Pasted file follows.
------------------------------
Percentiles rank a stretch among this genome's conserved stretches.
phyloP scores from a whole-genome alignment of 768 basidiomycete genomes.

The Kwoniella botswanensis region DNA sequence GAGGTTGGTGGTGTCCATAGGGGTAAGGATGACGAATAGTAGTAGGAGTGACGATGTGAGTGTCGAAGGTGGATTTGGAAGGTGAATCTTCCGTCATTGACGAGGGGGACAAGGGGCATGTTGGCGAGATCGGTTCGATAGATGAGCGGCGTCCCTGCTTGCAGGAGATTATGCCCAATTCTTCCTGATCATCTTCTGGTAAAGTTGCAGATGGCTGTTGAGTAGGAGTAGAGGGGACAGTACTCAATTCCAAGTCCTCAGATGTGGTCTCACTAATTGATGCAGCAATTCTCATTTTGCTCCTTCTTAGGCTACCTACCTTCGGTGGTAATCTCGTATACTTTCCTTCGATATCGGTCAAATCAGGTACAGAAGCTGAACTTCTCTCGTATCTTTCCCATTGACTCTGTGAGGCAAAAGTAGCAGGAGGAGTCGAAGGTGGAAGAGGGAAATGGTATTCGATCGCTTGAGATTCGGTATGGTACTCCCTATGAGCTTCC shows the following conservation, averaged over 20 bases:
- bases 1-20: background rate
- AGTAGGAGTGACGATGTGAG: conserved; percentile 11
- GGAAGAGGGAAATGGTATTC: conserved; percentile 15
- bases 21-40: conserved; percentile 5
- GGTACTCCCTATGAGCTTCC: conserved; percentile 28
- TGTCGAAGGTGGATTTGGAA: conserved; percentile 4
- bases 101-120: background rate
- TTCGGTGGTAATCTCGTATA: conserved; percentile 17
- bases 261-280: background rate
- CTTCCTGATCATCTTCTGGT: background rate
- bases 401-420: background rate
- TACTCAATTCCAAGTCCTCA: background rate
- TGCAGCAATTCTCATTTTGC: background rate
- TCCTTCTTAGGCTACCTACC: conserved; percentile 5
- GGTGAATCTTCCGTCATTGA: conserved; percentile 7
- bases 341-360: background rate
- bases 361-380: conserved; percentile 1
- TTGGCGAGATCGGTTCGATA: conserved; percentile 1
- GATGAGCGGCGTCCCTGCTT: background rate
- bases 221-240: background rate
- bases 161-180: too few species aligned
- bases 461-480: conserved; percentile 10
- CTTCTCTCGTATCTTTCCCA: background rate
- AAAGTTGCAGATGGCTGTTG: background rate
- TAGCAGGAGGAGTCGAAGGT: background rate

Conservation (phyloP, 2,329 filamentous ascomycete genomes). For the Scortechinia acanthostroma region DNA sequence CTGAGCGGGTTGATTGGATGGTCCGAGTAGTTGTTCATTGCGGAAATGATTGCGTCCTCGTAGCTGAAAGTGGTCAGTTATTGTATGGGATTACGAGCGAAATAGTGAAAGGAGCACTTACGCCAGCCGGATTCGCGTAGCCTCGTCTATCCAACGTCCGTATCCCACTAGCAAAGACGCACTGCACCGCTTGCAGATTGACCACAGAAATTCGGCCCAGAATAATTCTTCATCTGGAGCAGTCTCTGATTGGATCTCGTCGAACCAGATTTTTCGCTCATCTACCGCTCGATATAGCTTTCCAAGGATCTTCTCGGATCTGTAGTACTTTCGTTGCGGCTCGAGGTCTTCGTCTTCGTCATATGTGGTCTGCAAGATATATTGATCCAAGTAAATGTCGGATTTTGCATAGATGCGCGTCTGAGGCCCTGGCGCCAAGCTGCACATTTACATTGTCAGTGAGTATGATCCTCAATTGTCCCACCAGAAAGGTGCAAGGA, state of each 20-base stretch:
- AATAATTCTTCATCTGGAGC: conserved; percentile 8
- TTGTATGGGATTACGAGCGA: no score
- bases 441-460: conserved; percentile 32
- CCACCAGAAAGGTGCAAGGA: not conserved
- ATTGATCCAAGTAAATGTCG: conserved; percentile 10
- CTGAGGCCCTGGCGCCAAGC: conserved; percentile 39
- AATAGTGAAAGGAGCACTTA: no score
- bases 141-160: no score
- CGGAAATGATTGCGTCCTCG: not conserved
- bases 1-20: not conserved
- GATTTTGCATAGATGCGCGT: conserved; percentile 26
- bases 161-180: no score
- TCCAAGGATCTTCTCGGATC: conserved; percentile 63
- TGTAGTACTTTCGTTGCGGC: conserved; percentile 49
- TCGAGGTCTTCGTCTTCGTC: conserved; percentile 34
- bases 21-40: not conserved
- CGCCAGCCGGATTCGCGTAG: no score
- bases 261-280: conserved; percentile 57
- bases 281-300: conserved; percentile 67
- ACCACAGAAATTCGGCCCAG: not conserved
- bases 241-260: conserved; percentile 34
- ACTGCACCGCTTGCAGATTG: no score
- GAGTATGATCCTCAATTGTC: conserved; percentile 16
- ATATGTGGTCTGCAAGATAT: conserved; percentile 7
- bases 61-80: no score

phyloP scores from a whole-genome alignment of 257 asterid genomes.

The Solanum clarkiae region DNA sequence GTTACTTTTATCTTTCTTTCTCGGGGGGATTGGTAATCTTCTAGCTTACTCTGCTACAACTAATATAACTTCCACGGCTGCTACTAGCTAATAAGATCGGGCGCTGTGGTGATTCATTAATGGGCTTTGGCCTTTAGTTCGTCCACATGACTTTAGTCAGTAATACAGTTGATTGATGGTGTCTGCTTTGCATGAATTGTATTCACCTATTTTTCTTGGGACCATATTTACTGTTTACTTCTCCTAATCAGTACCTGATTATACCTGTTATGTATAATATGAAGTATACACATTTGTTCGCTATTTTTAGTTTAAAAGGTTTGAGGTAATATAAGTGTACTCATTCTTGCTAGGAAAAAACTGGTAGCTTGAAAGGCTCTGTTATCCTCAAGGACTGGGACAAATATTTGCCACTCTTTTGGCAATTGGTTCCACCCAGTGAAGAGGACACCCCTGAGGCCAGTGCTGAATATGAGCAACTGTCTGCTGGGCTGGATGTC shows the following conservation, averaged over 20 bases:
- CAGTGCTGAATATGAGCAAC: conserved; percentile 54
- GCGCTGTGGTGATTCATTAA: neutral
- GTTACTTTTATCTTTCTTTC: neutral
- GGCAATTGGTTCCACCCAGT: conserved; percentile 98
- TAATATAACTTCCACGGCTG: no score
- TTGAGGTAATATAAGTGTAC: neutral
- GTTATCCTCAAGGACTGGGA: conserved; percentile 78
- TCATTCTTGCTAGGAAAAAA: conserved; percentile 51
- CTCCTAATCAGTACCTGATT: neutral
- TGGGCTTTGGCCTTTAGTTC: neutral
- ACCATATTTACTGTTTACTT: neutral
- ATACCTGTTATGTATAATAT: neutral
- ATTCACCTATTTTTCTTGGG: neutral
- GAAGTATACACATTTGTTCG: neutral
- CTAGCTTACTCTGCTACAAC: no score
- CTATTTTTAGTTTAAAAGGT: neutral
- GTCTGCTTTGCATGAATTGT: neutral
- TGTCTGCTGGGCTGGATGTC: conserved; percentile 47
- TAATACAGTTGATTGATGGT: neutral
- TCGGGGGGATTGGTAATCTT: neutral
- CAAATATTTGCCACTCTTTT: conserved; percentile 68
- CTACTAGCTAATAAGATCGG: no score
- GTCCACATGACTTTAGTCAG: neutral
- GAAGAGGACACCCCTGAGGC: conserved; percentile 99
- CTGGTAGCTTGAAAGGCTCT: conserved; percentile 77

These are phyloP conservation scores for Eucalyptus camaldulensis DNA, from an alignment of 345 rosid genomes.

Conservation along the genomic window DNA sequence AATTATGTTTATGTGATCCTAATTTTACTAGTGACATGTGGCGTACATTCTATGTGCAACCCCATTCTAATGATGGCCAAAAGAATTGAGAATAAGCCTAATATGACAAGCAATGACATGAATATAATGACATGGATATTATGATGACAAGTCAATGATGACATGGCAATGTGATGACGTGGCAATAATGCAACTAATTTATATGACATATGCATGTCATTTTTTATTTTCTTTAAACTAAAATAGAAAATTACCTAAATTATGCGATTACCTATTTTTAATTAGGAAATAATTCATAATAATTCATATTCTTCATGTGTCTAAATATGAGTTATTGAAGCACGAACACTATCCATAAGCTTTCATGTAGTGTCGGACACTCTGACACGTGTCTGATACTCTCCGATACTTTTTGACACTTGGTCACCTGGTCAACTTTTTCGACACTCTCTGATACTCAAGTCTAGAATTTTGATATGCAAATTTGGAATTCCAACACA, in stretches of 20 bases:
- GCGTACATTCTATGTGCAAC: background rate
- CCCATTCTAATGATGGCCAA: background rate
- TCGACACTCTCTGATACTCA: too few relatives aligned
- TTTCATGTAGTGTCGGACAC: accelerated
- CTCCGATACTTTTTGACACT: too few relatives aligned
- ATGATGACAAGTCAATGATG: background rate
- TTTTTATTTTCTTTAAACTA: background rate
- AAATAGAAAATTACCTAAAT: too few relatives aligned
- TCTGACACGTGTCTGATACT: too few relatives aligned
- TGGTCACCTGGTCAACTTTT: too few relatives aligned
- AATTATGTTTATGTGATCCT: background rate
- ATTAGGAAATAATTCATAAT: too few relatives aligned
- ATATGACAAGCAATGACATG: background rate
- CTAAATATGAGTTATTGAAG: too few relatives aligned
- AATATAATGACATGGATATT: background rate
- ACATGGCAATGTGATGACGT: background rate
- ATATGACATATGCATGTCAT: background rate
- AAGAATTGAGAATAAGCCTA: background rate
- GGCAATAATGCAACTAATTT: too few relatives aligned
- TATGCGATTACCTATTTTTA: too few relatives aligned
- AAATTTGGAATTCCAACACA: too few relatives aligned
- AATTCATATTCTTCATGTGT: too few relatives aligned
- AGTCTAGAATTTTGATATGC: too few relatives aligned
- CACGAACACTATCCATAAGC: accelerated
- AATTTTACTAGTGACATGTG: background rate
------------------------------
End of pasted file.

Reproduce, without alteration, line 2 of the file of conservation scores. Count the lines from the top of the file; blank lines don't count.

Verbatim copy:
phyloP scores from a whole-genome alignment of 768 basidiomycete genomes.